Ludwig Wittgenstein, arguably the greatest philosopher of the 20th century, was the youngest of nine children born into one of Europe’s richest families. The Wittgensteins stood at the centre of Viennese cultural life: Benjamin Britten, Sergei Prokofiev, Maurice Ravel and Richard Strauss all wrote music for Ludwig’s pianist brother Paul. Gustav Klimt painted the wedding portrait of his sister Margaret; and Johannes Brahms and Gustav Mahler gave regular concerts in their music rooms (Wittgenstein heard “the noise of machinery” in the former’s music and considered the latter’s to be “inauthentic”). Amid all this culture and glamour the family was also beset with tragedy: Ludwig’s sister Dora died as a baby, Paul lost his arm during the First World War, his brothers Rudolf and Konrad both committed suicide – as most probably did his brother Johannes, who disappeared aged 24.
With such a backdrop, one might reasonably expect this book to be bursting with sensationalist gossip, but the Wittgensteins had little time for such things. Instead, this meticulously edited and superbly translated volume of letters written between 1908 and weeks before Ludwig’s death in 1951 swings seamlessly between mundane trivialities and profound insights. Wittgenstein – variously addressed as “dear”, “dearest”, “darling” and “good” “Luckerl”, “Lukas”, “Luki”, “Lucky” and on occasion “Ludwig” – is constantly being sent “copious amounts of chocolate” he gives away, ever-requested books by Dostoevsky and Kierkegaard, and even a bottle of “kola”. “When are you coming to Vienna?” family members ask, but his visits are rare and brief: “I am coming to Vienna next Saturday…at approximately 6:00 pm and returning on Sunday.” On a couple of occasions, he arrives “with about 15 children”.
The letters offer incredible insight into Wittgenstein as, among other things, teenage engineering student in Manchester, philosophical protégé of Bertrand Russell, prisoner of war in Italy, elementary school teacher in lower Austria, technical assistant in London and Newcastle hospitals, and professor of philosophy at Cambridge. He is obsessed throughout with understanding others and figuring out “the right and decent thing to do”. When his father dies, he gives away his share of the inherited fortune to his surviving siblings, with the exception of Margaret, whose “situation seemed more secure at the time”. While admitting he was “on bad terms with her”, he protests that “this had nothing to do with it” and asks his sister Hermione to give her “the portion of the money that she would then have received from your share” when she eventually finds herself in need. Come Christmas, he refuses to spend it with his siblings alone because “it is impossible to see how we can be expected to do something we are incapable of doing and do not want to do the whole year through”.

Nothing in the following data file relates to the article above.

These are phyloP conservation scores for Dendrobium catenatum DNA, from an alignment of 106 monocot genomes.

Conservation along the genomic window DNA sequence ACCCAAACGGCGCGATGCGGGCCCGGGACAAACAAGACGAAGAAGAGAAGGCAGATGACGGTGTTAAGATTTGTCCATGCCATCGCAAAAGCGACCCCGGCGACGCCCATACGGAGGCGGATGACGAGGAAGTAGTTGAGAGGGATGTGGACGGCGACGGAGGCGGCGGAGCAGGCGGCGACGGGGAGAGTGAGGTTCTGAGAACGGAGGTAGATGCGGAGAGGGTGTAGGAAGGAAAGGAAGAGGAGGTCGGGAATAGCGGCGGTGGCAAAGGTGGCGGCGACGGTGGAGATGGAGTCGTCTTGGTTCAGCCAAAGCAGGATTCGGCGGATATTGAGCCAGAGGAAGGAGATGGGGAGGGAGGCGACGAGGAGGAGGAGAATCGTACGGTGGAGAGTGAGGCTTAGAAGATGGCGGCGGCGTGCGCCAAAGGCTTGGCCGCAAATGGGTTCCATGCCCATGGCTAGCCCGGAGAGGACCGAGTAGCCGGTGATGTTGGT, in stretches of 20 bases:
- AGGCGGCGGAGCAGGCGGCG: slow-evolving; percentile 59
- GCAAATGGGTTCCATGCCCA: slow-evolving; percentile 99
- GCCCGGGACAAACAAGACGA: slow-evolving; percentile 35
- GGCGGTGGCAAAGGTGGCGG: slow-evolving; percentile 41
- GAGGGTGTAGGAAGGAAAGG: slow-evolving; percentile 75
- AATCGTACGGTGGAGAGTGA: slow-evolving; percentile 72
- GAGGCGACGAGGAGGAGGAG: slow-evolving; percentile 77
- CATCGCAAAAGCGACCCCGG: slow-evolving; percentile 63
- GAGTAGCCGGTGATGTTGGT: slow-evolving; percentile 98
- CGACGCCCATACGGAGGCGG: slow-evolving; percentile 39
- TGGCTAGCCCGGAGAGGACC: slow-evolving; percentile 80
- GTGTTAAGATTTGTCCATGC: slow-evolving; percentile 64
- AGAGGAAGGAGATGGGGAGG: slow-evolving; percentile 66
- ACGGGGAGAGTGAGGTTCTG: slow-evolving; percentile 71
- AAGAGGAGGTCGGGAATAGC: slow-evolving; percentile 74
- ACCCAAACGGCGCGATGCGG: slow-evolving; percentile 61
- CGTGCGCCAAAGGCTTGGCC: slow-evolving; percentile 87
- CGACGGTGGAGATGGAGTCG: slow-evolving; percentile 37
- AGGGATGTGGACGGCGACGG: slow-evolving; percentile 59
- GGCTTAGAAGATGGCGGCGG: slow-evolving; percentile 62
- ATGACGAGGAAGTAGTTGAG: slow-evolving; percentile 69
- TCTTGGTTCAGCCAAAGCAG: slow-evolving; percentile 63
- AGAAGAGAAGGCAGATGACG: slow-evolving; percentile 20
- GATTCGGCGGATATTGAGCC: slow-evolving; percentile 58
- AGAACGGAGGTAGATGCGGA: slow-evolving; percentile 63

Wittgenstein’s sternness is intertwined with an equally characteristic playfulness. He exchanges “nonsense” cuttings with his brother Paul, including a picture of a New York cathedral with a statue of Einstein as a saint. A 1923 letter to his sister Helene jokingly begins: “Since my publisher wants to publish my correspondence with you and it would be desirable to put a handsome little volume together, I hereby want to resume our recently interrupted correspondence.” Almost a century later, the joke appears to be on him.
Constantine Sandis is professor of philosophy at the University of Hertfordshire and the author of The Things We Do and Why We Do Them (2012) and Character and Causation: Hume’s Philosophy of Action (2019).
Wittgenstein’s Family Letters: Corresponding with Ludwig
Edited by Brian McGuinness; translated by Peter Winslow
Bloomsbury Academic 336pp, £24.99
Published 29 November 2018
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